Prisoners being marched to Kilmainham in the wake of the Easter Rising.
The years from the first passage of the Irish Home Rule Bill in 1912 to the ending of the Civil War in 1923 transformed Ireland completely. While a myriad of forces would shape Ireland during these years including the effects of World War One, the competing ideologies of Unionism, Nationalism and Republicanism, it is perhaps the 1916 Rising, and in particular the British response to it, that did much to radicalise Irish public opinion.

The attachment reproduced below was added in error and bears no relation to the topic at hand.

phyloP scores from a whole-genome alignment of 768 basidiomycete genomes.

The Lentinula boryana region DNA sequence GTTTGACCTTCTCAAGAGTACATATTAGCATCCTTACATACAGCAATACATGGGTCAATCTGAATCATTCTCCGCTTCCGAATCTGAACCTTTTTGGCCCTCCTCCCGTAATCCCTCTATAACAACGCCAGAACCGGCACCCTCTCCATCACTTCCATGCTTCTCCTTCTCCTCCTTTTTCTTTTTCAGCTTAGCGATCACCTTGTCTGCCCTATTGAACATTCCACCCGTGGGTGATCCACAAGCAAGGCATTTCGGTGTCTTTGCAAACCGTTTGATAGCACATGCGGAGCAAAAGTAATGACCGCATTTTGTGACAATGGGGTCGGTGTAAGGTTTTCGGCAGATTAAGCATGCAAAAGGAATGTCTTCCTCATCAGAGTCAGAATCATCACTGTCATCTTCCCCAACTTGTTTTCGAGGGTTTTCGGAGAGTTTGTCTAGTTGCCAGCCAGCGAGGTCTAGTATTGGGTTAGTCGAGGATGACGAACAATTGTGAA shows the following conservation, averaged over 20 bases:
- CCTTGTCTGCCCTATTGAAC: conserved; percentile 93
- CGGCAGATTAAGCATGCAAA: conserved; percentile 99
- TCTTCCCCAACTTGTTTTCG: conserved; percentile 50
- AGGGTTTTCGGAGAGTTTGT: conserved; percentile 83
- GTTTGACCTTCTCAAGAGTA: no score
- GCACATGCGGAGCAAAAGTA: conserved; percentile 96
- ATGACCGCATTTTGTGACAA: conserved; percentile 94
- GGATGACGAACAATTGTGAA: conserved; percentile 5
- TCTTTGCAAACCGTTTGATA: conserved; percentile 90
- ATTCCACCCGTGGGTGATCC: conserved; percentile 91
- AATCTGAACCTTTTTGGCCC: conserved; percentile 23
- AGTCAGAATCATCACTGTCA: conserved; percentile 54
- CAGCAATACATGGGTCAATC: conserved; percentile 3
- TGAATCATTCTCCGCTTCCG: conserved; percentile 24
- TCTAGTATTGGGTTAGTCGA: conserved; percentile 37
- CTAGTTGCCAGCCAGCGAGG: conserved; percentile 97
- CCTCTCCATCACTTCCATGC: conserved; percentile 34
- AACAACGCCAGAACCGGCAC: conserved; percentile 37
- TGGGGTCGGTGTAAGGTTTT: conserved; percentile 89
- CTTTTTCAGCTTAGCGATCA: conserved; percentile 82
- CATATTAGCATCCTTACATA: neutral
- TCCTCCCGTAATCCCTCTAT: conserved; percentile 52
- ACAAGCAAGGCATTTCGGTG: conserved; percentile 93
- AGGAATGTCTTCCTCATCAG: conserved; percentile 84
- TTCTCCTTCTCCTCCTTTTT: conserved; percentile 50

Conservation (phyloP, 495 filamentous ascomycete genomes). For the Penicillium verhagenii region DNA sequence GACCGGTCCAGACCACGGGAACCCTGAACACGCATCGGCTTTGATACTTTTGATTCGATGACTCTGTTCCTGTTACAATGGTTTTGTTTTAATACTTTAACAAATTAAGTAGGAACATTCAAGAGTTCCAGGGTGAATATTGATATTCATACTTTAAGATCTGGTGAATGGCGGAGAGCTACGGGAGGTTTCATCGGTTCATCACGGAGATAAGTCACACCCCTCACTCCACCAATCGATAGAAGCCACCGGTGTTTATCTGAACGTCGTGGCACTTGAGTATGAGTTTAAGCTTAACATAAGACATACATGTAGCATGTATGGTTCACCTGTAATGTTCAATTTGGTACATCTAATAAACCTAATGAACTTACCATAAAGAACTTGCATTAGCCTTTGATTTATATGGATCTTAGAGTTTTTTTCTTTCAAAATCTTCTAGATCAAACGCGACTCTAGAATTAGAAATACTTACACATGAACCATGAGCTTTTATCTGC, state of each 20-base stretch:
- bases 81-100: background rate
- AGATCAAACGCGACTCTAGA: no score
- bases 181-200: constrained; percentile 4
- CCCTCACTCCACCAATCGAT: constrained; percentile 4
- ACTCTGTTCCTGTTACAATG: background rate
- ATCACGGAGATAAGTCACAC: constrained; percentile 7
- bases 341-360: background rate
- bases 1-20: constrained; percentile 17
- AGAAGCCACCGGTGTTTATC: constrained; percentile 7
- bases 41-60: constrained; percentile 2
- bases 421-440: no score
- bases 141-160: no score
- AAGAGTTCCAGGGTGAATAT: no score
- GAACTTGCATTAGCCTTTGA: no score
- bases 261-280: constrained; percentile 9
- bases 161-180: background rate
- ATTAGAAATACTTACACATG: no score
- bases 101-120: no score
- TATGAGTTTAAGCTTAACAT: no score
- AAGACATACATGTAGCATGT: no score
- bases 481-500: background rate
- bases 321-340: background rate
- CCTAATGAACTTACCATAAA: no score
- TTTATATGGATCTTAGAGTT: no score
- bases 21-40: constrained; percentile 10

The aim of these pages is to explore and explain the history of the period that led to the large scale imprisonment of Irish men and women in the 1916-18 period. In specifically focusing on the legal processes that were used to arrest and imprison the Irish there is an explainer as to how the judicial process worked in such a period of upheaval. As the autograph books displayed here cover a variety of different prisons and places of incarceration, there is a piece on the various sites, their history and how the Irish prisoners came to be in a particular location at any given time. Finally, there is a focus on the prisoners themselves that looks at who they were and what their days were like inside the walls of the various prisons.